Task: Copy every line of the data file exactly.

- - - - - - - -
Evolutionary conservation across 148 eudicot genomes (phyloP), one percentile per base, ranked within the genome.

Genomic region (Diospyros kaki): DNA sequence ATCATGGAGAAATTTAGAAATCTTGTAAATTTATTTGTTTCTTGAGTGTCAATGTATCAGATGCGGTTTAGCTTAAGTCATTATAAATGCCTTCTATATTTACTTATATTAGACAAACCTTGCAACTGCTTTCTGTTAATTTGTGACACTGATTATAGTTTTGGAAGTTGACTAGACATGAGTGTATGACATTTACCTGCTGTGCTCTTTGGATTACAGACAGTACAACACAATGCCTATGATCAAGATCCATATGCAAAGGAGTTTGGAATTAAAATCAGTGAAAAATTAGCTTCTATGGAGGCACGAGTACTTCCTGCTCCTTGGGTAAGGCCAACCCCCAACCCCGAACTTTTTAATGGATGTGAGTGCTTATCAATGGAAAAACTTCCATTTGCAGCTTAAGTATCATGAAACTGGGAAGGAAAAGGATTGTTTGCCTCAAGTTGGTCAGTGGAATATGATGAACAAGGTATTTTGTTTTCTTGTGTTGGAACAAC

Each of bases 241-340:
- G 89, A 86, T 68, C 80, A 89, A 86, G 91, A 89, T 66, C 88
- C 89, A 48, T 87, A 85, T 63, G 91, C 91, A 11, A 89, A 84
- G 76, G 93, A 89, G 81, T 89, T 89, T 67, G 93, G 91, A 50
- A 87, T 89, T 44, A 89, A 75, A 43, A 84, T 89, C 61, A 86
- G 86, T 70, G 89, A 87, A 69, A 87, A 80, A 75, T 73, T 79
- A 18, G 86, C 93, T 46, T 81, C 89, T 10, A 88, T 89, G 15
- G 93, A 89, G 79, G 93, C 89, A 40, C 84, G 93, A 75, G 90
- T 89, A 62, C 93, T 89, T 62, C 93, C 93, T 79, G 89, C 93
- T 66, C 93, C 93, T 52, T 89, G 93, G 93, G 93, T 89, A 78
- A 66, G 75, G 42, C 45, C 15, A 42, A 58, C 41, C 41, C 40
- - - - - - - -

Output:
Evolutionary conservation across 148 eudicot genomes (phyloP), one percentile per base, ranked within the genome.

Genomic region (Diospyros kaki): DNA sequence ATCATGGAGAAATTTAGAAATCTTGTAAATTTATTTGTTTCTTGAGTGTCAATGTATCAGATGCGGTTTAGCTTAAGTCATTATAAATGCCTTCTATATTTACTTATATTAGACAAACCTTGCAACTGCTTTCTGTTAATTTGTGACACTGATTATAGTTTTGGAAGTTGACTAGACATGAGTGTATGACATTTACCTGCTGTGCTCTTTGGATTACAGACAGTACAACACAATGCCTATGATCAAGATCCATATGCAAAGGAGTTTGGAATTAAAATCAGTGAAAAATTAGCTTCTATGGAGGCACGAGTACTTCCTGCTCCTTGGGTAAGGCCAACCCCCAACCCCGAACTTTTTAATGGATGTGAGTGCTTATCAATGGAAAAACTTCCATTTGCAGCTTAAGTATCATGAAACTGGGAAGGAAAAGGATTGTTTGCCTCAAGTTGGTCAGTGGAATATGATGAACAAGGTATTTTGTTTTCTTGTGTTGGAACAAC

Each of bases 241-340:
- G 89, A 86, T 68, C 80, A 89, A 86, G 91, A 89, T 66, C 88
- C 89, A 48, T 87, A 85, T 63, G 91, C 91, A 11, A 89, A 84
- G 76, G 93, A 89, G 81, T 89, T 89, T 67, G 93, G 91, A 50
- A 87, T 89, T 44, A 89, A 75, A 43, A 84, T 89, C 61, A 86
- G 86, T 70, G 89, A 87, A 69, A 87, A 80, A 75, T 73, T 79
- A 18, G 86, C 93, T 46, T 81, C 89, T 10, A 88, T 89, G 15
- G 93, A 89, G 79, G 93, C 89, A 40, C 84, G 93, A 75, G 90
- T 89, A 62, C 93, T 89, T 62, C 93, C 93, T 79, G 89, C 93
- T 66, C 93, C 93, T 52, T 89, G 93, G 93, G 93, T 89, A 78
- A 66, G 75, G 42, C 45, C 15, A 42, A 58, C 41, C 41, C 40